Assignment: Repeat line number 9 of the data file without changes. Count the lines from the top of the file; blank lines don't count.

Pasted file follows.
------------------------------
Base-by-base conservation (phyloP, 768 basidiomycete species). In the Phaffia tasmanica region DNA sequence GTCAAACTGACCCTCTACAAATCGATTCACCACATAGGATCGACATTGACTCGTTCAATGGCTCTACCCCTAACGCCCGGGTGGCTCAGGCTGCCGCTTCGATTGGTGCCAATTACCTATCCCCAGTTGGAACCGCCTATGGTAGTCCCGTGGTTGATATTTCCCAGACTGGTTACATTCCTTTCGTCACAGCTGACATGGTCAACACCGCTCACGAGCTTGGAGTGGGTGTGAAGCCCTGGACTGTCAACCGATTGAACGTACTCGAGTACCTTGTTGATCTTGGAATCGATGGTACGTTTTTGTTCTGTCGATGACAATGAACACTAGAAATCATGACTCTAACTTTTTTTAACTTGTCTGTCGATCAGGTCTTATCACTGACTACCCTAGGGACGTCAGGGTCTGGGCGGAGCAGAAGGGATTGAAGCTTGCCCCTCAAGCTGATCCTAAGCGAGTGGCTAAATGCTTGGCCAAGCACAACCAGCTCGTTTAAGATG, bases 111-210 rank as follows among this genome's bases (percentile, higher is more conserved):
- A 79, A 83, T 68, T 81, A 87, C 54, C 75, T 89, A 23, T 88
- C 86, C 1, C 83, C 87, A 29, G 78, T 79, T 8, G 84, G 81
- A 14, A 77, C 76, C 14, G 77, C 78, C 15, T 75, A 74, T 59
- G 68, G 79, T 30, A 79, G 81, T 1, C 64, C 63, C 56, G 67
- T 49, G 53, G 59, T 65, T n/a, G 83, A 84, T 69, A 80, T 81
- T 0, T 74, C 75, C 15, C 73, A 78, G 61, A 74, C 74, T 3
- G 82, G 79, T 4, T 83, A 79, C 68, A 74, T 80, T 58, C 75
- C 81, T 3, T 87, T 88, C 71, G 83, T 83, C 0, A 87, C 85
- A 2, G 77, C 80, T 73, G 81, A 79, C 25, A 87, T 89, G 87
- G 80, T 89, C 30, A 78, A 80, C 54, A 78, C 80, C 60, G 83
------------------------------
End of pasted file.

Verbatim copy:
- C 81, T 3, T 87, T 88, C 71, G 83, T 83, C 0, A 87, C 85